Mesolithic and Neolithic activity is widely reflected by the discovery of stone tools and flint scatters and the settlement and field systems at Lismore Fields to the south-west of Buxton. There is evidence of occupation of the lower hills from prehistoric times. Many barrows from the Bronze Age are visible around the margins of the valleys, above the range of prehistoric cultivation. Many farmsteads are of medieval origin. Coal mining took place from the medieval period up to the early 19th century with numerous deep shafts. Evidence of this mining industry can be found in the form of large spoil heaps and associated buildings, which mark the sites of the deeper mines. Roads and tracks in the upland core – including those linked with upland grazing to lowland settlements – are visible as hollow ways, superseded in the 18th and 19th centuries by the present road system (Countryside Quality Counts Draft Historic Profile, Countryside Character Area Description).

Designated historic assets

The NCA includes the following designated historic assets (Historic England, National Heritage List for England, 2021):

Listed buildings

The NCA includes the following listed buildings (Historic England, National Heritage List for England, 2021):

Heritage at Risk Register

The NCA includes the following designated historic assets listed within the Heritage at Risk Register (Historic England, Heritage at Risk Register, 2023):



Key historic sites and features map for NCA53

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Recreation and access section contains a map

Note that numbers and figures in the body of the text are based on the 2014 profiles, unless otherwise stated. The maps contain live frequently updated datasets.

Public access

The following areas of public access for recreation are located within this NCA (Natural England, 2021; National Trust, 2021):


Please note: Public access areas may overlap.
The following linear routes or public access for recreation are located within this NCA (Natural England, 2021; Sustrans; 2021):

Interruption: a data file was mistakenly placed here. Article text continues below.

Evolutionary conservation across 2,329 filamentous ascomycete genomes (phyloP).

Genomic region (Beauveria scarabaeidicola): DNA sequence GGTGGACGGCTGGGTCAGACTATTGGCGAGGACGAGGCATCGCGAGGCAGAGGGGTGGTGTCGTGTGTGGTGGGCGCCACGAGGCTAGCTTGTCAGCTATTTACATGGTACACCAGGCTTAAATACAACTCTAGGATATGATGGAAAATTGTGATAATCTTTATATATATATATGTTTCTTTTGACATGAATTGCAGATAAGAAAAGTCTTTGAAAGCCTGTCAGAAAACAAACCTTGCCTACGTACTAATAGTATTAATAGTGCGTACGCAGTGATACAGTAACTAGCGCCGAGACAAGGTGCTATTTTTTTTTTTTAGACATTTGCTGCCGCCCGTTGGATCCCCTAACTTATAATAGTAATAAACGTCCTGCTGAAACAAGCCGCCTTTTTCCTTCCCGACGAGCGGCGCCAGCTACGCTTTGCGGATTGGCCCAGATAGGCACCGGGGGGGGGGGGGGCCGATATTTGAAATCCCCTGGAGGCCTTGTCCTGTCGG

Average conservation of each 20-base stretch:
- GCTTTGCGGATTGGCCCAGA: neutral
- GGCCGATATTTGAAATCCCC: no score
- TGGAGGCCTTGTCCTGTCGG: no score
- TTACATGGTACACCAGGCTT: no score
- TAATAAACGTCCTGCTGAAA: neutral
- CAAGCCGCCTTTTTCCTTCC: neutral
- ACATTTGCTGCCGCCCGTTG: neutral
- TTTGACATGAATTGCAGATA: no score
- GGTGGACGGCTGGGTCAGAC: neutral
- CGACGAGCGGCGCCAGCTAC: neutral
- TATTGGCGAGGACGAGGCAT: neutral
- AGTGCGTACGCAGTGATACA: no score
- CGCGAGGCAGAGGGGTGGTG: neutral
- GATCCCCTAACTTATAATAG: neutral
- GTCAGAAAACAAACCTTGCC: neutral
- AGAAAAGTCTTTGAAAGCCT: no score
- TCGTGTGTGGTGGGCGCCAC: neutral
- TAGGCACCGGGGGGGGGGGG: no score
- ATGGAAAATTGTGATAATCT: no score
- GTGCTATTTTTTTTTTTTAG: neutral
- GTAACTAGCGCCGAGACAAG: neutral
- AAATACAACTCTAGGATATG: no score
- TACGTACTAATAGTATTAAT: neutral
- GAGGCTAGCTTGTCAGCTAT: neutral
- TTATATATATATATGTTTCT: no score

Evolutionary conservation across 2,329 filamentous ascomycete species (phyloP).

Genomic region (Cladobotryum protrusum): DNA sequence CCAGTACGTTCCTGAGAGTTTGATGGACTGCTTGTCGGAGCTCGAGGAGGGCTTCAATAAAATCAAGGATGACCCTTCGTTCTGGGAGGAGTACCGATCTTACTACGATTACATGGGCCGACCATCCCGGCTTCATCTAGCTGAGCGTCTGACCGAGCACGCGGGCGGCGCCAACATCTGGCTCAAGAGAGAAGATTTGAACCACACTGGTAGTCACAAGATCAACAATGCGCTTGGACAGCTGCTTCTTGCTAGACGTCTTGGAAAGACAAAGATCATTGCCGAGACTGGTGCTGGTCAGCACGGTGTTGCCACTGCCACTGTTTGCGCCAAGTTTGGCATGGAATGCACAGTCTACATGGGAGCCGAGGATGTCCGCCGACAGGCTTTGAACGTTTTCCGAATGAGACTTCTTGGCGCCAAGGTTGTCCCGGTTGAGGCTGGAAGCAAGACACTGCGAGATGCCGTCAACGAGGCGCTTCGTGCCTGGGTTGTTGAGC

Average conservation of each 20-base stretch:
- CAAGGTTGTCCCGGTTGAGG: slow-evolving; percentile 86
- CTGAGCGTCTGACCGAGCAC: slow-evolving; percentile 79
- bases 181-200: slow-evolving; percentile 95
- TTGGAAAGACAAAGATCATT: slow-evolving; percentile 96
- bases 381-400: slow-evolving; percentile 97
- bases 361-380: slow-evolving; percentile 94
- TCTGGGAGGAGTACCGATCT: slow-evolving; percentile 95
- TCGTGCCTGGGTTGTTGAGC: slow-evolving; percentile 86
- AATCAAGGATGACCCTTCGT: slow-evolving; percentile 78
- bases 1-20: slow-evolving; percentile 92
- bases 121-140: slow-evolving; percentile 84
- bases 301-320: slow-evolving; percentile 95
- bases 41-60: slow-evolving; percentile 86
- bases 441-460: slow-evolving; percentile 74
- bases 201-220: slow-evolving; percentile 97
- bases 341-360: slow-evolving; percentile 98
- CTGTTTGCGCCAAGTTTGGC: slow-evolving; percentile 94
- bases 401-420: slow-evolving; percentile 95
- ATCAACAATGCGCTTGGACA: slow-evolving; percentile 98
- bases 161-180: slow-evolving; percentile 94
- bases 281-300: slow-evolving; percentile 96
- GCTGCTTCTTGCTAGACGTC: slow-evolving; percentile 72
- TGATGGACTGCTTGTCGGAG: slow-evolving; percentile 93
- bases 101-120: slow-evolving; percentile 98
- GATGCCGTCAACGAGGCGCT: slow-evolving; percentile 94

Recreation and access map for NCA53

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Experiential qualities

Note that numbers and figures in the body of the text are based on the 2014 profiles, unless otherwise stated.

Tranquillity

Based on the CPRE map of tranquillity (2006) the highest scores for tranquillity are found on the remote high ground, away from centres of population and road corridors. The lowest scores for tranquillity are generally found along the boundary of the NCA where the main population centres are. When compared to adjoining NCAs the tranquillity score remains relatively high.

A breakdown of tranquillity values for this NCA are detailed in the table below (CPRE, Tranquillity Map, 2006):

Dark skies

Light pollution is a generic term referring to artificial light that shines where it is neither wanted nor needed, and can impact on people’s experience of the countryside within the NCAs. CPRE host an interactive map, depicting the light pollution and dark skies within the NCA.

Intrusion

The 2007 Intrusion Map (CPRE) shows the extent to which rural landscapes are ‘intruded on’ from urban development, noise (primarily traffic noise), and other sources of visual and auditory intrusion. This shows that it is mainly the upland areas that remain relatively undisturbed, though there is a significant level of disturbance around the urban areas to the north of the NCA and along the road routes that cut across the NCA in an east/west direction.

A breakdown of intrusion values for this NCA is detailed in the table below (CPRE, Intrusion Map, 2007):

Notable trends from the 1960s to 2007 are a slight increase in the area of disturbed land by 9 per cent, matched by a similar decrease in the areas of undisturbed land by 10 per cent. Urban areas only increased by 2 per cent.